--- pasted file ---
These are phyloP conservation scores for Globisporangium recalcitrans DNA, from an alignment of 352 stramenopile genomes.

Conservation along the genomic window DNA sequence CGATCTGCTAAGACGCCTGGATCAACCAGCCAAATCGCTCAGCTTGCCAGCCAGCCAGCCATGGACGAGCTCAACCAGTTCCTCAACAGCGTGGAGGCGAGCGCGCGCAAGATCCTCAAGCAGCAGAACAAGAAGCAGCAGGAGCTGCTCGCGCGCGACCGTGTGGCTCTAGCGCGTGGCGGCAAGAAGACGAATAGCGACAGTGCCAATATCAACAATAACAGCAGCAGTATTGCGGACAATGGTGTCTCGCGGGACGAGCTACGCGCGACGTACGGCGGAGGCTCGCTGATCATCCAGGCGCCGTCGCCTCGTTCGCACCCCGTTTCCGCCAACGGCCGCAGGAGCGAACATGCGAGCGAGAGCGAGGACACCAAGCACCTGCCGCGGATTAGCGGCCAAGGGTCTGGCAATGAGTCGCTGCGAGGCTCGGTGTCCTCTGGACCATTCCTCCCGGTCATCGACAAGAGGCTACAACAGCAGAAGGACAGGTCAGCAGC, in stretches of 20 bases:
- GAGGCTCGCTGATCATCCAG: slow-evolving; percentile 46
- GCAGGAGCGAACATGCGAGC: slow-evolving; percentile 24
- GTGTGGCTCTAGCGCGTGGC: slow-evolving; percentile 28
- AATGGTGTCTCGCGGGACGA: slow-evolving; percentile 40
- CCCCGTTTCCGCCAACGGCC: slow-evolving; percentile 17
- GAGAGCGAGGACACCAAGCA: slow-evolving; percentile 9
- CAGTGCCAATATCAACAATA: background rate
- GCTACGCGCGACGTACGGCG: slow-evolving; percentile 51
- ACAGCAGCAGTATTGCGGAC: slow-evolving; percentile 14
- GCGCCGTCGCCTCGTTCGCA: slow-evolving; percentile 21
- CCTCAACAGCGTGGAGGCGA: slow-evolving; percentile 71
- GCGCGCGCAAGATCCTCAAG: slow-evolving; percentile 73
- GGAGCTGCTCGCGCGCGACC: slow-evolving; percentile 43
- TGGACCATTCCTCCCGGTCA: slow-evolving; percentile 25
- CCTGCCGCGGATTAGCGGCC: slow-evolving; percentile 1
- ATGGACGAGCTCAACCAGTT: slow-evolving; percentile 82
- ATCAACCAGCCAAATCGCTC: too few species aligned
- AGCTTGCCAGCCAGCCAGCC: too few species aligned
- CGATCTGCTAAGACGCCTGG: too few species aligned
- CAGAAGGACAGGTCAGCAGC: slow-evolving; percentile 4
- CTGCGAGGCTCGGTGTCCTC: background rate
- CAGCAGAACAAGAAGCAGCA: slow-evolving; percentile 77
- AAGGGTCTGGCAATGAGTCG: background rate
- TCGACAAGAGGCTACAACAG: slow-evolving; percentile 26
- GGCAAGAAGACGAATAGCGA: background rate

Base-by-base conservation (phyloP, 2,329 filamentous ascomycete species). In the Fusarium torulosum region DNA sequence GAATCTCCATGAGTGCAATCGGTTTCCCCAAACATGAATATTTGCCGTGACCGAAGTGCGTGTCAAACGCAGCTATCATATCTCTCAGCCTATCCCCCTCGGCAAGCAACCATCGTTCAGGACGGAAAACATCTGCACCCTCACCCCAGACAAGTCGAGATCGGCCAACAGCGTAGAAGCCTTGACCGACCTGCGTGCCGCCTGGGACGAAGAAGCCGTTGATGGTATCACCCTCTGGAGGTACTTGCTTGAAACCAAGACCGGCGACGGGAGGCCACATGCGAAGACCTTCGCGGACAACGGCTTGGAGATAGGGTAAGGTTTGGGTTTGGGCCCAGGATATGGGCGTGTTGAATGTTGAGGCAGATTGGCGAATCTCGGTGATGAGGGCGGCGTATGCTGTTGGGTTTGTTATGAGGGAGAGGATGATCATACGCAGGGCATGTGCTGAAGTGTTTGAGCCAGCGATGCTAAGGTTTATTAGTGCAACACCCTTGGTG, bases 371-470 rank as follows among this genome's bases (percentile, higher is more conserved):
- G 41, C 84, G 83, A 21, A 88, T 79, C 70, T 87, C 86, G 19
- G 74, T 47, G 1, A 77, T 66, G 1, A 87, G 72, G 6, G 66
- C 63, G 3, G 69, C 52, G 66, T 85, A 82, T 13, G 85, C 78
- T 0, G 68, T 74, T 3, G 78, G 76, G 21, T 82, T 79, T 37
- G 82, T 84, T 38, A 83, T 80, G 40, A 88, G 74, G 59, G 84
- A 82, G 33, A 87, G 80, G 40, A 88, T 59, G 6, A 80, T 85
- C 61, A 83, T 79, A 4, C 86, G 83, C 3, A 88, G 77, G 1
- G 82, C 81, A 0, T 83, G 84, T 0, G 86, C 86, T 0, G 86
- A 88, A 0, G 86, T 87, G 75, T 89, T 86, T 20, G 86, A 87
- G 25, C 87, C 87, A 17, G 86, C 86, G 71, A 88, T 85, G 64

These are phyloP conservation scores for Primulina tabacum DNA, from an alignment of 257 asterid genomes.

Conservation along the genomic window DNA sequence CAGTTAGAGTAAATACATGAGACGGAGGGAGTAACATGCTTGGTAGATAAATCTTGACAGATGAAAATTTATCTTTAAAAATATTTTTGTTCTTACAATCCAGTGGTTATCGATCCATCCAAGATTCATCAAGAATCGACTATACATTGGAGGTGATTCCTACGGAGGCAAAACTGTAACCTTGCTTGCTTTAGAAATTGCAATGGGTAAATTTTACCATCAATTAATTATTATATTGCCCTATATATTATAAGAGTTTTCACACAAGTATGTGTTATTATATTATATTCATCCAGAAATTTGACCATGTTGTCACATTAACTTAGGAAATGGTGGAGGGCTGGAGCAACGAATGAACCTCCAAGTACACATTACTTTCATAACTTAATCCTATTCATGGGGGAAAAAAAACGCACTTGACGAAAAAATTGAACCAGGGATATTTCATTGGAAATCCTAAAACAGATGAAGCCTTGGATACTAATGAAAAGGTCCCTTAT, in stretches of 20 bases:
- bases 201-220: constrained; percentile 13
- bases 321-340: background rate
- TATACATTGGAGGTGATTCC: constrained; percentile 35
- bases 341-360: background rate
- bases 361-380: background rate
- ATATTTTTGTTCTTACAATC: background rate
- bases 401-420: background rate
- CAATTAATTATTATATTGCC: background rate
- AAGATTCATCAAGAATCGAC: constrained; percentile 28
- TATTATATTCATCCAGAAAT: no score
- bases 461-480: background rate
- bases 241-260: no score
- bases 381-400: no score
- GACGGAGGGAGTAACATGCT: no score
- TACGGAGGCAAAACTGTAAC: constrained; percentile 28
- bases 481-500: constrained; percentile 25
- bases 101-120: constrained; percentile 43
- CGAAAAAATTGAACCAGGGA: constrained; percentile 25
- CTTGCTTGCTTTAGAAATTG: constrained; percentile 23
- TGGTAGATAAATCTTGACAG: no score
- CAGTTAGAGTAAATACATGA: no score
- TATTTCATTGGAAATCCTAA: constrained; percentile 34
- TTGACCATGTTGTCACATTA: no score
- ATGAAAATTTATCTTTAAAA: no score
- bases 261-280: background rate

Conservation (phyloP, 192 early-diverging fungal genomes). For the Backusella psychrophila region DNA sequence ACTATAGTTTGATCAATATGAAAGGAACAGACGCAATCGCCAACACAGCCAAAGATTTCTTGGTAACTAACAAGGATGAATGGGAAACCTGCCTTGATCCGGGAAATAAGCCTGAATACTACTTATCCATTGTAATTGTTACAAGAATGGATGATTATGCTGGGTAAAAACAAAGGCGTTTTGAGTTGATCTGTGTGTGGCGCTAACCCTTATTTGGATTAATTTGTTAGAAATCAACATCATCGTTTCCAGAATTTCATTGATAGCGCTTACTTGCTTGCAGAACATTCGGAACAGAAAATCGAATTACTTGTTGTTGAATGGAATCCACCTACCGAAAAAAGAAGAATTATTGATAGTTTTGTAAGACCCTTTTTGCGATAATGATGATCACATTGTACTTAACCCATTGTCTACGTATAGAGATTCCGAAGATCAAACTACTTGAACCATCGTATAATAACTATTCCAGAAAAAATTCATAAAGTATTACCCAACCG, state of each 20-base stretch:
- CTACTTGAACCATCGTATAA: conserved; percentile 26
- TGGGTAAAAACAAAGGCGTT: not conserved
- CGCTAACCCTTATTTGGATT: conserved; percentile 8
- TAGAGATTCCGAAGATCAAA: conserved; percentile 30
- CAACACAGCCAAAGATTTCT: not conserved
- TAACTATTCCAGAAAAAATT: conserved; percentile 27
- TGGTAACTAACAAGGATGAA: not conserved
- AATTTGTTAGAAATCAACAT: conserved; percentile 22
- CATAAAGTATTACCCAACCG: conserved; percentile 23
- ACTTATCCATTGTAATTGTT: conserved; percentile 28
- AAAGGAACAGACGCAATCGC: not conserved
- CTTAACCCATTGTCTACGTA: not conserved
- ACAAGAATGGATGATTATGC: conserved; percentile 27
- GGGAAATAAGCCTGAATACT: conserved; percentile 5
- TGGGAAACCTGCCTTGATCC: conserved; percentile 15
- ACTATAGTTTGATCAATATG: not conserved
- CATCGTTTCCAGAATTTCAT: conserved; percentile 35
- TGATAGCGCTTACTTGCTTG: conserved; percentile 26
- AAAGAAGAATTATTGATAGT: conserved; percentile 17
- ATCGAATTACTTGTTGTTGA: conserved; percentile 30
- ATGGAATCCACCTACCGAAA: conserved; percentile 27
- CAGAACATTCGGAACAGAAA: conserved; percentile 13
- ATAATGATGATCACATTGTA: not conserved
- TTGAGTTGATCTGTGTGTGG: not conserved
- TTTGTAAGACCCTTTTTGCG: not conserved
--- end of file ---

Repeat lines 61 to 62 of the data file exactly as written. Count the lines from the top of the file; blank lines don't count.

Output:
- CAGTTAGAGTAAATACATGA: no score
- TATTTCATTGGAAATCCTAA: constrained; percentile 34